Wisconsin just recently handed out its 100,000th concealed handgun permit, a feat that far exceeded expectations.
Early last November when Act 35 took effect, members of the Wisconsin Department of Justice expected to deliver 125,000 permits within the first year. With 100,000 permits printed only six months in, these gun-loving cheeseheads may very well double the projected number.
Last year, Wisconsin became the 49th state (beating Illinois) to join the modern era and allow law-abiding citizens to carry concealed handguns. With last year’s census putting the Wisconsin population at around 5.7 million, that means that about one in every 57 Wisconsinites could be carrying a gun. We’re liking those numbers.
Before Act 35 lifted the ban on concealed firearms, a number of naysayers gun control advocates were predicting that the an influx of guns would result in the collapse of modern society (an outcome that all 48 other states somehow managed to avoid).
Wisconsin Attorney General J.B. Van Hollen dismissed the negative nancies, stating, “Nothing could have been further from the truth.” In fact, there hasn’t been a single problem concealed handgun-related problem in the past six months. Why, it almost sounds as though law-abiding gun carriers are using their firearms to deter crimes, rather than perform them.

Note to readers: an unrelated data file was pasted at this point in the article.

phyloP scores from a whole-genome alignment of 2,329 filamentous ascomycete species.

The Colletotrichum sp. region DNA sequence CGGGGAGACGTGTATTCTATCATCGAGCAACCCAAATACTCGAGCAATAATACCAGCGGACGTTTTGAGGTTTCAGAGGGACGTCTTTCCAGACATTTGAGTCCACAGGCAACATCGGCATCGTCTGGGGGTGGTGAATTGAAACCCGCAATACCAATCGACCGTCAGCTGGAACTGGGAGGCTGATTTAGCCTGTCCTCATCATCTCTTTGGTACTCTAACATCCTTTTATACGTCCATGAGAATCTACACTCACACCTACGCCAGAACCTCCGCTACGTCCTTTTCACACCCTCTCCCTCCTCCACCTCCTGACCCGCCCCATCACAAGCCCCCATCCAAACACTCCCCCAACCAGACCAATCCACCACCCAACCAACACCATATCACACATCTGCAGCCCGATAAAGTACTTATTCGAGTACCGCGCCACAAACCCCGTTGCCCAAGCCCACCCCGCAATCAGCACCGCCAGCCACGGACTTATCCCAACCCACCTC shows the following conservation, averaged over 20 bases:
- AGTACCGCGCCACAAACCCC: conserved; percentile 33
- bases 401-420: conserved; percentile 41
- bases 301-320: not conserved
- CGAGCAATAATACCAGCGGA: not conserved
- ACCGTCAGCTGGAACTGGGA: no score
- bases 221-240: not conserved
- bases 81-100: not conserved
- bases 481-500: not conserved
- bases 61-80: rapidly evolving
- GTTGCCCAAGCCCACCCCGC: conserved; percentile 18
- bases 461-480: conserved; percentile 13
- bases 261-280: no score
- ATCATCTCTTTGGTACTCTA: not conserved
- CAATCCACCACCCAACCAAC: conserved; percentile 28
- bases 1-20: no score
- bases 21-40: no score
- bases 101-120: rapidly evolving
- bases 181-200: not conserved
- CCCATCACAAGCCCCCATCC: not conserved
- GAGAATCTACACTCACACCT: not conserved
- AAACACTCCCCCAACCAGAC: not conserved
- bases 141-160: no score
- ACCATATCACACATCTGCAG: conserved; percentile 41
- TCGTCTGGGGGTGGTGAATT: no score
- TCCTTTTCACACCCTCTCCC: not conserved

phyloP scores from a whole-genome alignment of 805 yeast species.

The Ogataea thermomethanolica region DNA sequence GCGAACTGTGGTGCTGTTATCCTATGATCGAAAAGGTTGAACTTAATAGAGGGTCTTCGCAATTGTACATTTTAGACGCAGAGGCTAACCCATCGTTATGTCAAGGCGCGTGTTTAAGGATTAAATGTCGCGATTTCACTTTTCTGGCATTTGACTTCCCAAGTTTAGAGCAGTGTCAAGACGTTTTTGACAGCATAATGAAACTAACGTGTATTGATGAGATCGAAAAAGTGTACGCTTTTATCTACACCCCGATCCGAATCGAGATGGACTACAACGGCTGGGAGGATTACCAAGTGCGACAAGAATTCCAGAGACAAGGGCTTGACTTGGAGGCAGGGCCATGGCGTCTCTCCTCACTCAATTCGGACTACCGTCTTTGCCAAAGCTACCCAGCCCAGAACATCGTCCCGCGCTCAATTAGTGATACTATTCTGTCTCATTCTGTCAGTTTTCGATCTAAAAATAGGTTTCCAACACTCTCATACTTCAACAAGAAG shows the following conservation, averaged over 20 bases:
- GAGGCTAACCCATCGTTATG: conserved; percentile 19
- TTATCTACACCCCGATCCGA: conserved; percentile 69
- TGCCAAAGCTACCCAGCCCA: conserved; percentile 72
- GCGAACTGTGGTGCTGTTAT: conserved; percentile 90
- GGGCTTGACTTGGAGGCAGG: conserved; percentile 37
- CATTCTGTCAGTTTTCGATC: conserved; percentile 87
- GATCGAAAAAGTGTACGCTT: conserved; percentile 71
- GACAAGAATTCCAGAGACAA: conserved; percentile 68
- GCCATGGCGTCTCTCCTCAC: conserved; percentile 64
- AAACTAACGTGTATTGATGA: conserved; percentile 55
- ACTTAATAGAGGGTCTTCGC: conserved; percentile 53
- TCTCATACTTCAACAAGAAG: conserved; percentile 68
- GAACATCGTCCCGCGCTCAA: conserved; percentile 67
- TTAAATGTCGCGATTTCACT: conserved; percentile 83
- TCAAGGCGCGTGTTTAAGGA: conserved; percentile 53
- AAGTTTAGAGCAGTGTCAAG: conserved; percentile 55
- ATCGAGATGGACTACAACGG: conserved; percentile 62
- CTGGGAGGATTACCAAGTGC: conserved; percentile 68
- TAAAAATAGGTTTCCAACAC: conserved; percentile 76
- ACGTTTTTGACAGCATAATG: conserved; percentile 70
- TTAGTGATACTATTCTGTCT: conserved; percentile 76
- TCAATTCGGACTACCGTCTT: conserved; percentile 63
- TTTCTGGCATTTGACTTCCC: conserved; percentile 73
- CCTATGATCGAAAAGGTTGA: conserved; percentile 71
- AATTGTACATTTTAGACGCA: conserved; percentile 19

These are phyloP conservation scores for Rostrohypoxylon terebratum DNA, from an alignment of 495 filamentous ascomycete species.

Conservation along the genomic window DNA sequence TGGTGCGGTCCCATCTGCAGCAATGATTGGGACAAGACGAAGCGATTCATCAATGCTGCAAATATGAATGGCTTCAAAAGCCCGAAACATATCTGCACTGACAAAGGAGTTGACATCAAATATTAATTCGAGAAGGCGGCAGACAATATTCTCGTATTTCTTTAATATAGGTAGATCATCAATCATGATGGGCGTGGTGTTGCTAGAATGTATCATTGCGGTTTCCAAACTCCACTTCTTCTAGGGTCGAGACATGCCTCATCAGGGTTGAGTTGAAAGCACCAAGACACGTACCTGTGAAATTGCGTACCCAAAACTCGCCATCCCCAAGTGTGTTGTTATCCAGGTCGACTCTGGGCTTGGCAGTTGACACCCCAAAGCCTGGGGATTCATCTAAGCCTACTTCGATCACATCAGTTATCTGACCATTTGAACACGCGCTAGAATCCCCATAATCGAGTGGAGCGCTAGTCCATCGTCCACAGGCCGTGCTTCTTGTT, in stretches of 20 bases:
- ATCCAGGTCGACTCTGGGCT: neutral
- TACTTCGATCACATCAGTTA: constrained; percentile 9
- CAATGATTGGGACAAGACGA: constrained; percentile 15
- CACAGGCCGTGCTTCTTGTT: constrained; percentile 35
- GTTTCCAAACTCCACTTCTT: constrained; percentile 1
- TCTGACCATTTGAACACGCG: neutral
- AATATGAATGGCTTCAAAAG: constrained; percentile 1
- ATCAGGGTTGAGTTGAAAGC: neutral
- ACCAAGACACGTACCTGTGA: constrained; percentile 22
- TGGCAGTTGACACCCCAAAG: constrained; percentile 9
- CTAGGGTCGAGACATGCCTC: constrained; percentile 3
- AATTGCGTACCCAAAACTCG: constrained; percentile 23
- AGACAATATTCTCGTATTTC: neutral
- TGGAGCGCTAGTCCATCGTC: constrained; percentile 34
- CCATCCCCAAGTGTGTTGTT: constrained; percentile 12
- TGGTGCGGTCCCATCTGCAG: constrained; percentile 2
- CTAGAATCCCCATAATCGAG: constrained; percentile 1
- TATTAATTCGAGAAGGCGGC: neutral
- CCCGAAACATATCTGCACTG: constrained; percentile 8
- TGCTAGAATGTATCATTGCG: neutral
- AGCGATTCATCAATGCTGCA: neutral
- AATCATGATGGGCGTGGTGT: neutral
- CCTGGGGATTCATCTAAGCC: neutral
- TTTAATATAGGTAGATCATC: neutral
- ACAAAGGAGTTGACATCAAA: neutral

We can expect the number of concealed carry permit holders in Wisconsin to keep on rising. Somewhat surprisingly, the part of the Department of Justice’s that deals with transferring handguns had its busiest month in February, rather than in November when the law took effect. Perhaps people are getting ready for a little spring target practice.
The announcement should have come years earlier, but we should be more celebratory than anything else. Wisconsin may have finished the race second-to-last, but at least they finished.
While few of us ever thought we’d have a blacked-out lever-action hunting rifle on our wish list, here we are with not one, but two. The Marlin Dark series was followed by the Henry X-Model, both American-made levers.